Construction activity in West Virginia surged ahead last year, according to a report from the West Virginia University College of Business and Economics.

The Bureau of Business and Economic Research report shows that the state added 2,100 construction jobs, that the value of construction contracts rose by $354 million and that single-family housing prices rose by 6.9 percent statewide in 2004.

“The rising value of construction contracts was driven by infrastructure projects and residential activity,”said George Hammond, research assistant professor in the bureau.

Infrastructure projects include utility building, roads and highways, water and sewer projects, and other construction projects that are not buildings. Overall, the value of construction contracts, measured by construction market analyst F.W. Dodge, rose from $1.7 billion in 2003 to $2.05 billion in 2004.

“Residential construction in the state is responding to low mortgage interest rates,”Hammond said,”with 30-year fixed mortgage rates hitting 5.84 percent in 2004, well below their 2000 level of 8.06 percent.”

Further, West Virginia single-family home prices surged by 6.9 percent in 2004, but that increase was well below the national average of 10.8 percent.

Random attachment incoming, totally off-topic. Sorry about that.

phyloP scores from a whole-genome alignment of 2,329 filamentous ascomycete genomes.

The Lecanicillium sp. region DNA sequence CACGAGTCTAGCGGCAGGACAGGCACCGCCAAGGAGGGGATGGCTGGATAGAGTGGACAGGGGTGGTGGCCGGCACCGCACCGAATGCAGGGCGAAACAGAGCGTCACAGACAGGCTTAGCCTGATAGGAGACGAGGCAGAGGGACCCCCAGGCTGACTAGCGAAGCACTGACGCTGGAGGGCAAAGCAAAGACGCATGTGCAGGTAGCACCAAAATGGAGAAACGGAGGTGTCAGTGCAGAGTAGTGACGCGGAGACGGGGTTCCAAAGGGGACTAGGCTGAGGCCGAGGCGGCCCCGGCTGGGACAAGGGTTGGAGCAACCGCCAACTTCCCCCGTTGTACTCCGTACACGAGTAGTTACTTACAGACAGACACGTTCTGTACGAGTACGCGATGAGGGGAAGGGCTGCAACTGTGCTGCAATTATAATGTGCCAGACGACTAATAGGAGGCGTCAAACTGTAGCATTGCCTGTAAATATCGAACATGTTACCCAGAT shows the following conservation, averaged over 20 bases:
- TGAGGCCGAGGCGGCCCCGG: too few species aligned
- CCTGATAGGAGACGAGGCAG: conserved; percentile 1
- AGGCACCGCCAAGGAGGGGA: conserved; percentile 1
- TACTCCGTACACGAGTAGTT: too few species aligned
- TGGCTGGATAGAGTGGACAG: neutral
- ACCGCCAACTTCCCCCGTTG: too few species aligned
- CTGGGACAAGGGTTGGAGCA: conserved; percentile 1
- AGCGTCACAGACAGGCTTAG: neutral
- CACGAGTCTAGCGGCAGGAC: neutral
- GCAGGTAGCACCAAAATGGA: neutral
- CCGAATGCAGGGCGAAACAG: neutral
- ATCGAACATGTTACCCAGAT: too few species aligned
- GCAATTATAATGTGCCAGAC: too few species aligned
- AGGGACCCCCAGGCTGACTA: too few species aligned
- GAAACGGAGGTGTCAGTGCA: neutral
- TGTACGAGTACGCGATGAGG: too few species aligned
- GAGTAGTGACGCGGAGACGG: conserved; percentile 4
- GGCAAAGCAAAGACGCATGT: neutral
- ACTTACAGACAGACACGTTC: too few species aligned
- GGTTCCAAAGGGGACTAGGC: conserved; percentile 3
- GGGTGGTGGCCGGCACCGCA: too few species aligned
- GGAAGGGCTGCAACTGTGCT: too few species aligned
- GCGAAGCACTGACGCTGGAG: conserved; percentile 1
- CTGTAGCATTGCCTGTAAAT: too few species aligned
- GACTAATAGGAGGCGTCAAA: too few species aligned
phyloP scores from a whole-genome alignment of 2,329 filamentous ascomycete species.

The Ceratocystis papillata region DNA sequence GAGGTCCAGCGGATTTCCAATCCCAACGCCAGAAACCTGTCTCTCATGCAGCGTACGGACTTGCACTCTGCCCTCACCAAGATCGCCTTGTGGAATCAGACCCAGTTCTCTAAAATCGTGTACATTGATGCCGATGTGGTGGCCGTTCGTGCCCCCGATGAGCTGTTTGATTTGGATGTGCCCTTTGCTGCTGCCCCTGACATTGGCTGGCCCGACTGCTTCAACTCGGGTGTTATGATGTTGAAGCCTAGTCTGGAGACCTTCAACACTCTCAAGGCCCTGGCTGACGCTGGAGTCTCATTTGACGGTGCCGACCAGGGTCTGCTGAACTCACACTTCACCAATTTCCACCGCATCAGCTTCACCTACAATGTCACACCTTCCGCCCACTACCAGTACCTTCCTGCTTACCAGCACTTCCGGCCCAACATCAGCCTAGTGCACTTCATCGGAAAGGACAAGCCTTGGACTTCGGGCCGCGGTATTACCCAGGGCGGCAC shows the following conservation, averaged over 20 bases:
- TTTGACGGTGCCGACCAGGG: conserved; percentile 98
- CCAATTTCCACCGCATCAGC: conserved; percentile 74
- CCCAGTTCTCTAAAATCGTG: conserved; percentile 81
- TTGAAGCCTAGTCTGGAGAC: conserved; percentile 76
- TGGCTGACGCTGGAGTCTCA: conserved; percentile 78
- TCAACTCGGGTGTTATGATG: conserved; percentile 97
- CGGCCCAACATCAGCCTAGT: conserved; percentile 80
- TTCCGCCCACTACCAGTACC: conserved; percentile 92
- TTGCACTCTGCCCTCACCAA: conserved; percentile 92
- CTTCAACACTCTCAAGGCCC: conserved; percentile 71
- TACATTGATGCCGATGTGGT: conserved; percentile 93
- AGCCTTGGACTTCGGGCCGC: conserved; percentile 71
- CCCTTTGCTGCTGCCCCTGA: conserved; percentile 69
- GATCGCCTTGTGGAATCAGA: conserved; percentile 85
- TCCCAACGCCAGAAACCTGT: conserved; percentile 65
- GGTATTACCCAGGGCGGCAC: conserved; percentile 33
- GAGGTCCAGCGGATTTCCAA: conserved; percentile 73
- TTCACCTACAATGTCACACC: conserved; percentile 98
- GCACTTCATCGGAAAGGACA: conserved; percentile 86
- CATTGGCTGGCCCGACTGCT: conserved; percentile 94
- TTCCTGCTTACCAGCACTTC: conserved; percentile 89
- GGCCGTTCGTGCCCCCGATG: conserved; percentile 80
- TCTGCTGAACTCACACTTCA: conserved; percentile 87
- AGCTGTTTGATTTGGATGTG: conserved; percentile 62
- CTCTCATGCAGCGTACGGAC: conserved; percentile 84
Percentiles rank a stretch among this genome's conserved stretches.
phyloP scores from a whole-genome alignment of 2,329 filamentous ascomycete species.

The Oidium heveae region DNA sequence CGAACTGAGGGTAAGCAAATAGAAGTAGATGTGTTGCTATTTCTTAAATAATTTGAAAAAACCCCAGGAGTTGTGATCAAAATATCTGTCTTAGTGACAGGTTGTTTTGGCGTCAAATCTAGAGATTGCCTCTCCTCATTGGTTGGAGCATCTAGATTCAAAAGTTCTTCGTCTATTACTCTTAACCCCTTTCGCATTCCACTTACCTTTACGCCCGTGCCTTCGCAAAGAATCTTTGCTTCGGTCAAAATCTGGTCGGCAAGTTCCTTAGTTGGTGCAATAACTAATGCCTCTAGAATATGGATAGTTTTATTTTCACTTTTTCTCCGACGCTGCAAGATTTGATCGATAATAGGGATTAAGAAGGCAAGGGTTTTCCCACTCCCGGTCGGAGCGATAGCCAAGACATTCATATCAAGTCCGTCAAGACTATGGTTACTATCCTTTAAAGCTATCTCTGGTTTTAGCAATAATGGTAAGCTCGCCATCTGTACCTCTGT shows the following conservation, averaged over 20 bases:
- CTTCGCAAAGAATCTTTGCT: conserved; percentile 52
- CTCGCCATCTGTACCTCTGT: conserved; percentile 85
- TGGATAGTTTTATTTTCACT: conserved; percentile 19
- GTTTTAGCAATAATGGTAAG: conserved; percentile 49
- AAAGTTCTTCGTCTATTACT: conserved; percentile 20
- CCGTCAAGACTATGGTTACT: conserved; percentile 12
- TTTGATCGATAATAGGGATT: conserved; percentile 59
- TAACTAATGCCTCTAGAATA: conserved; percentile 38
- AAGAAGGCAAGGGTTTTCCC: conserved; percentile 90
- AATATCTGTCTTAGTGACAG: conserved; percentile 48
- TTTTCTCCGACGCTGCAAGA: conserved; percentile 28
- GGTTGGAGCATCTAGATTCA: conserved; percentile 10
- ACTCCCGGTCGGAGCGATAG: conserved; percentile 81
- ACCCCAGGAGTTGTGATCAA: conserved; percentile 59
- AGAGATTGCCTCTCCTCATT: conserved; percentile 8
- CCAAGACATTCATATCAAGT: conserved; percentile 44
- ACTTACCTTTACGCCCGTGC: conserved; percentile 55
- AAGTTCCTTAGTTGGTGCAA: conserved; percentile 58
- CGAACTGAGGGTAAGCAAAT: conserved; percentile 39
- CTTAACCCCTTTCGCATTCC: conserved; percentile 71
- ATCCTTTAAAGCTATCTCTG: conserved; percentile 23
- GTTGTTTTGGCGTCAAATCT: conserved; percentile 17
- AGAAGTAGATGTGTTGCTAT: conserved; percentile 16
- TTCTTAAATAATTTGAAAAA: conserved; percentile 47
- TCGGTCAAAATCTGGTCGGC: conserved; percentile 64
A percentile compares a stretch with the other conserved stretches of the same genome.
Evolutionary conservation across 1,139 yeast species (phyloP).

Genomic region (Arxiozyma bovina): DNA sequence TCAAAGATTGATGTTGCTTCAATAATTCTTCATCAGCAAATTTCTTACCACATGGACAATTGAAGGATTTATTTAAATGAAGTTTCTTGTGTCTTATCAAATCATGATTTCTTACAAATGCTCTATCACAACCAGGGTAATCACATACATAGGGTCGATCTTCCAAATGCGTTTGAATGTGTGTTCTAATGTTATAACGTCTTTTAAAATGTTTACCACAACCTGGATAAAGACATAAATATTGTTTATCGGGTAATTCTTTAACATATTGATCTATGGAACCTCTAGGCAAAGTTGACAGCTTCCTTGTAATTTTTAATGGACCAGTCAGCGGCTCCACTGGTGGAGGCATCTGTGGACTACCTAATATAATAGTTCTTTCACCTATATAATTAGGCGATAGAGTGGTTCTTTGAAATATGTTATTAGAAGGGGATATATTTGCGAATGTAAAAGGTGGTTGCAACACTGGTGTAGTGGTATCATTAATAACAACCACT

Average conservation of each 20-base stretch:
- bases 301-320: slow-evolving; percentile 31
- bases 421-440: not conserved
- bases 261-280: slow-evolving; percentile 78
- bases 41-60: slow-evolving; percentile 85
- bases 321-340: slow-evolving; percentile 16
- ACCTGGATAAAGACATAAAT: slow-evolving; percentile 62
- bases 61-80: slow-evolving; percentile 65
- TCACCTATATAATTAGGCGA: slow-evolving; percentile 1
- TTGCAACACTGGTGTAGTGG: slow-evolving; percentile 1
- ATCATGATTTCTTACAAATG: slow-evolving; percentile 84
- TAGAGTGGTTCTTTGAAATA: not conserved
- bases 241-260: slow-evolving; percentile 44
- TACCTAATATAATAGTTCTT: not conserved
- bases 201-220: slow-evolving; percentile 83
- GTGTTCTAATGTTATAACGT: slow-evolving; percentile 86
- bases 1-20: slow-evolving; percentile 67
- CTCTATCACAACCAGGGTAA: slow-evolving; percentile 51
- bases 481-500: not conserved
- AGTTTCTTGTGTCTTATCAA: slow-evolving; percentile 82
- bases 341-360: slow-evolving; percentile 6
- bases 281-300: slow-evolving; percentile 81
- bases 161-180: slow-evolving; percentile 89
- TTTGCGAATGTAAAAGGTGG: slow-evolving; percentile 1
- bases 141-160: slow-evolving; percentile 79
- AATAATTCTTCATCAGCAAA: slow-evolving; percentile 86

Metropolitan house price appreciation was strongest in the eastern part of the state, with the Winchester , Va. (up19.6 percent), Washington (up 19.3 percent), and Hagerstown , Md. -Martinsburg (up 17.6 percent) metropolitan areas recording increases above the national average. Each of these metropolitan areas includes at least one West Virginia county.

In 2004, Hardy County posted the largest value of construction contracts per capita of any county in the state ($4,159), reflecting construction on Corridor H in the county. Wyoming County ($3,881), McDowell County ($3,431), Jefferson County ($3,217), and Berkeley County ($3,184) rounded out the top five counties in the state in per capita construction contracts.

“Construction activity in Wyoming and McDowell counties reflected utility construction, while activity in Jefferson and Berkeley counties was primarily residential,”Hammond said.

“Residential building contracts in Berkeley and Jefferson counties accounted for 39.1 percent of all state residential building contracts in 2004,”he added.”The building reflects the amazing population growth in the Eastern Panhandle, which has added almost 19,000 residents since 2000.”

Full details for all state metropolitan areas and counties are available in the latest West Virginia Business and Economic Review, published bi-monthly by the Bureau of Business and Economic Research. The publicationB&E Review, June 2005is available free at the bureau’s Web